women are also often victims of violence. Studies have found that adolescent girls in
physically abusive relationships were three times more likely to become pregnant than
a non-abused girl. Additionally, children born to teenagers often face array of challenges,
including poor educational, behavioral, health outcomes throughout their lives compared to
children born to older parents. It is for these reasons that young families need the
same support as any other family. Parents of all ages need support to thrive. This is
why the TANF Work and the Pregnancy Assistance Fund program—why our work is so important.
It’s critical that we build on the strengths of young families and work as partnership
with families and the community, and support them on their path to a healthy and productive
future. Now, the federal government has a history of addressing and supporting the needs
of pregnant and parenting teens through a myriad of programs over the years. Now, I’ve
been with the Pregnancy Assistance Program for the last 5 years and, upon my research,
I found that, for nearly 38 years, we have provided funding to serve and meet the needs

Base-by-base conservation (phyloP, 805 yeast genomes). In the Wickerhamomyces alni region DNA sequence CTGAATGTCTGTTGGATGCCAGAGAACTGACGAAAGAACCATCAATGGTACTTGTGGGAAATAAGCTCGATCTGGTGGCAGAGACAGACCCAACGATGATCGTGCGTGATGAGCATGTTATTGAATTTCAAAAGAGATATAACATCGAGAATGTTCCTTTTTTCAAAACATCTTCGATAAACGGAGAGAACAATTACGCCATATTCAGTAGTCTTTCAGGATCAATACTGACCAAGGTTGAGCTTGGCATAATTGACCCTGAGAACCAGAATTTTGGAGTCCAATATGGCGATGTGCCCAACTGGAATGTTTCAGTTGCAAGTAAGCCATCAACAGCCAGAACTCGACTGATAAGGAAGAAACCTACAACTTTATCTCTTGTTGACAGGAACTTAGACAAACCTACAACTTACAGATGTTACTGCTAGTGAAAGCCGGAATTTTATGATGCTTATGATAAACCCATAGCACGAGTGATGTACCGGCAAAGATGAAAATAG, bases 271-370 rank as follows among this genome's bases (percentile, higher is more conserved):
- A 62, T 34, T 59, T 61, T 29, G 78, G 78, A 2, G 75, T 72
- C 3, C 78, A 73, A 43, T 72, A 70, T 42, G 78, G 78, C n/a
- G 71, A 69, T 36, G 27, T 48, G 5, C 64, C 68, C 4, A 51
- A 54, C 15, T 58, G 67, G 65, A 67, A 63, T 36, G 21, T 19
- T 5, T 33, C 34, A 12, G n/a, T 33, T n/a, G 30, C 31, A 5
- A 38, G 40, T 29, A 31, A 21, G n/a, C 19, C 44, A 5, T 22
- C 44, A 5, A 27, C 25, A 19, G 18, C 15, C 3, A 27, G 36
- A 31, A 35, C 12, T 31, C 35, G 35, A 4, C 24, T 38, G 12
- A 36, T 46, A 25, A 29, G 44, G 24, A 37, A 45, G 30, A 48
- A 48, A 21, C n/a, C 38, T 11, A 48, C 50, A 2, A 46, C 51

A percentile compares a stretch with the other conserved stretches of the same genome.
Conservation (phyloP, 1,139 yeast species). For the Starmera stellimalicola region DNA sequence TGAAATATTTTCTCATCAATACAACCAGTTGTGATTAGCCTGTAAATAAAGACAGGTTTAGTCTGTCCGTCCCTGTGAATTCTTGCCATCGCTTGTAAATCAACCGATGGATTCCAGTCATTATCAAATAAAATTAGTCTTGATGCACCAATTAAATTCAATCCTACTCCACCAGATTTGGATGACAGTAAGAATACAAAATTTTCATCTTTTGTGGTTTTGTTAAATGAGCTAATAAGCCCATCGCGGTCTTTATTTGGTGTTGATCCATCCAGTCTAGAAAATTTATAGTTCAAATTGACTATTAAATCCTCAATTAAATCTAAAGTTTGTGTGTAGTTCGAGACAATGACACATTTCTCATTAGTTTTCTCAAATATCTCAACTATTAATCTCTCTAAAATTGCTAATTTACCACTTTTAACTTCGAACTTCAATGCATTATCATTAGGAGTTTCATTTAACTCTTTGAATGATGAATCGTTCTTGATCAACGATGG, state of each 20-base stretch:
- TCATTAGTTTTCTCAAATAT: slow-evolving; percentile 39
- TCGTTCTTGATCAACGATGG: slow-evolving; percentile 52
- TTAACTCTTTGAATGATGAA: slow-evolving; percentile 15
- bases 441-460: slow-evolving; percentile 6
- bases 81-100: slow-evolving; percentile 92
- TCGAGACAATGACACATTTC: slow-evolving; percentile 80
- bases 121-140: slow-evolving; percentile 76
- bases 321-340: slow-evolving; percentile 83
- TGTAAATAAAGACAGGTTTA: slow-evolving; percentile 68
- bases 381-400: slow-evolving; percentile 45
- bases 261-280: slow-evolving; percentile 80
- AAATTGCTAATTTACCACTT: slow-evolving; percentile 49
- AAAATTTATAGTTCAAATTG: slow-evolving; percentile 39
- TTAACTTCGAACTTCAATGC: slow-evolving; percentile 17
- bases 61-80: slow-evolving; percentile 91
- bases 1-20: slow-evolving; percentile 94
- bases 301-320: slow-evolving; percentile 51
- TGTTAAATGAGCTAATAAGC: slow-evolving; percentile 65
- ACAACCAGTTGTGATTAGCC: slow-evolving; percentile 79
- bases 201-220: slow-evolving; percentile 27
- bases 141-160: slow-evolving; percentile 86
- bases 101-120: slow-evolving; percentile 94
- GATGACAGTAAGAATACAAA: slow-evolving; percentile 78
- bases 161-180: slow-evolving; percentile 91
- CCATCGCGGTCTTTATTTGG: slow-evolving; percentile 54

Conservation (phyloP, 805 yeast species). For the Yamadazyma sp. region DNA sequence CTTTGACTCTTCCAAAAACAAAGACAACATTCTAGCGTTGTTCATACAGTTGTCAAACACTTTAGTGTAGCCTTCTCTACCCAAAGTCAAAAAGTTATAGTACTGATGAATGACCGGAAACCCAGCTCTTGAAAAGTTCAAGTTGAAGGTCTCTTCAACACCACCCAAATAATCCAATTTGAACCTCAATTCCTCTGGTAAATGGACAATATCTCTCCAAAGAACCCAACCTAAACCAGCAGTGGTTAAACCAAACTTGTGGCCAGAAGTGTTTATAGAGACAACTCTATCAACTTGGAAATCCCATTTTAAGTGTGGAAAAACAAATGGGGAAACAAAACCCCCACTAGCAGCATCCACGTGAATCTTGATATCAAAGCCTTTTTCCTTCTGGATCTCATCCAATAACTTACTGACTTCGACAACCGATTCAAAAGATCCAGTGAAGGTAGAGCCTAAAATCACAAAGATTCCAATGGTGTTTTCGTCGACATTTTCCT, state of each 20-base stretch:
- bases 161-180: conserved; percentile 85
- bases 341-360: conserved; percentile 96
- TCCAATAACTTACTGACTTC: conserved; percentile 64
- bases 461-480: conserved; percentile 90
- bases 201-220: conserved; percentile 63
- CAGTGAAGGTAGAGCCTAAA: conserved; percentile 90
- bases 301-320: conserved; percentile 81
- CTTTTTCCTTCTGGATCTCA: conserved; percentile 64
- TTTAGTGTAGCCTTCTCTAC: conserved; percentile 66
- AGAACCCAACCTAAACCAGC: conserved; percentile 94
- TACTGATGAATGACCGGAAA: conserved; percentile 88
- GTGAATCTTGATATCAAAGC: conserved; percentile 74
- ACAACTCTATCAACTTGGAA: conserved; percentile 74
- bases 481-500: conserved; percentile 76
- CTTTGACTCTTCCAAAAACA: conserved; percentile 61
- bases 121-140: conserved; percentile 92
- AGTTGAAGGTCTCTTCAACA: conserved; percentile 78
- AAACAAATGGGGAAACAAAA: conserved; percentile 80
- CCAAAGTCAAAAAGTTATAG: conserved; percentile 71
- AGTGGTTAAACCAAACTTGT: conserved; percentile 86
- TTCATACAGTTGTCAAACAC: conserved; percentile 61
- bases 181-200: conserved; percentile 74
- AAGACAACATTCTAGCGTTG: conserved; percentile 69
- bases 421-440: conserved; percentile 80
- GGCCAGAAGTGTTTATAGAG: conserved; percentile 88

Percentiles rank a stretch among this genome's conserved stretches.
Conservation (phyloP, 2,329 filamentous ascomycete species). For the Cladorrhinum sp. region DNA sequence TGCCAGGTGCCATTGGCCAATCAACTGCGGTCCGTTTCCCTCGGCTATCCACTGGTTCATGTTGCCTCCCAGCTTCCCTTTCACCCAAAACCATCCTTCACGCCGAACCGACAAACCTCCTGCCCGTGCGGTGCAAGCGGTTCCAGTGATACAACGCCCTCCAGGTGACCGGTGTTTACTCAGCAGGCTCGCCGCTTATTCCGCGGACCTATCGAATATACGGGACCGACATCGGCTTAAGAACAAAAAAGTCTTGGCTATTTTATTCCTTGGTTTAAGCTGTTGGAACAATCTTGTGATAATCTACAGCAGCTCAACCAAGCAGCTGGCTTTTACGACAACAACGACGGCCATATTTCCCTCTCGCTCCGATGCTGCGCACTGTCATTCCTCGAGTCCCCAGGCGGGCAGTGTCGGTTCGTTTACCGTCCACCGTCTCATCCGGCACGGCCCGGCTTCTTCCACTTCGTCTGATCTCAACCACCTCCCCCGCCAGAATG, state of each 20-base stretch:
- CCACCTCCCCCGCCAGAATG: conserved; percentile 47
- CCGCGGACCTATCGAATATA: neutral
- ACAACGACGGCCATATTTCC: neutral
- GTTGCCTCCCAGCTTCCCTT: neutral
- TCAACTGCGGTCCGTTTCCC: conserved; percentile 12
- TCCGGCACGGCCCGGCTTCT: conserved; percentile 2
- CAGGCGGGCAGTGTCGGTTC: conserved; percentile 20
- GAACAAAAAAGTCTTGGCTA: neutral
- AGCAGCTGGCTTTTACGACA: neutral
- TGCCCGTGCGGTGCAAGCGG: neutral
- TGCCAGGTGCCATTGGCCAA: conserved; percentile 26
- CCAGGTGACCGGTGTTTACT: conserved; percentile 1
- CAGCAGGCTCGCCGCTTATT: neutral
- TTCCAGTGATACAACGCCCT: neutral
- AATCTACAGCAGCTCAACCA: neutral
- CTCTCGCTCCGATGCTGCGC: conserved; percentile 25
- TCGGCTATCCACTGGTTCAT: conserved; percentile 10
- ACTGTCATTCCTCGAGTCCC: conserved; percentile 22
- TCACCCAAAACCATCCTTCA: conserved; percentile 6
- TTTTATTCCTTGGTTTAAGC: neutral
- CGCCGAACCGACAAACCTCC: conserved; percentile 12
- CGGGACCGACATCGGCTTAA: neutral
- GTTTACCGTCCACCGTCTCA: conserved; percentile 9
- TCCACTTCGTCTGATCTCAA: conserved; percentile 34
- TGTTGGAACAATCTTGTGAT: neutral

of this population. These efforts began in the late 70s to the current day PAF program.
More notably, most of these programs have not been able to meet all the needs of this
particular volatile population. Most of the programs have been demonstration pilots and,
as such, as the PAF program, a competitive funding program whereby we don’t fund all
states, but it is equally important to note that the Pregnancy Assistance Fund at this
time, notably, is the only federal program solely focused on meeting the needs of this
population. Established by Congress in 2010 as a part of the Patient Protection and Affordability
Care Act, the PAF grant program was a key element of the federal strategy to support
expected and parenting teens, women, fathers, and their families. Again, it’s administered
by our office and we provide 25 million annually through competitive grants to states/tribes
to develop and implement programs to support this volatile population. As you can see with
this slide, the needs of the expected and pregnant teens are of many. Young families
need a safe and supportive and inclusive environment to survive. Our PAF programs are centered
in high schools, community centers, and colleges, and they also are a seamless network of support
services, including assistance to access to housing, health care, job training and placement,
educational support, child care, and even just the simple practical needs of young families,
such as diapers and formula. Our PAF funds are also used to improve services for pregnant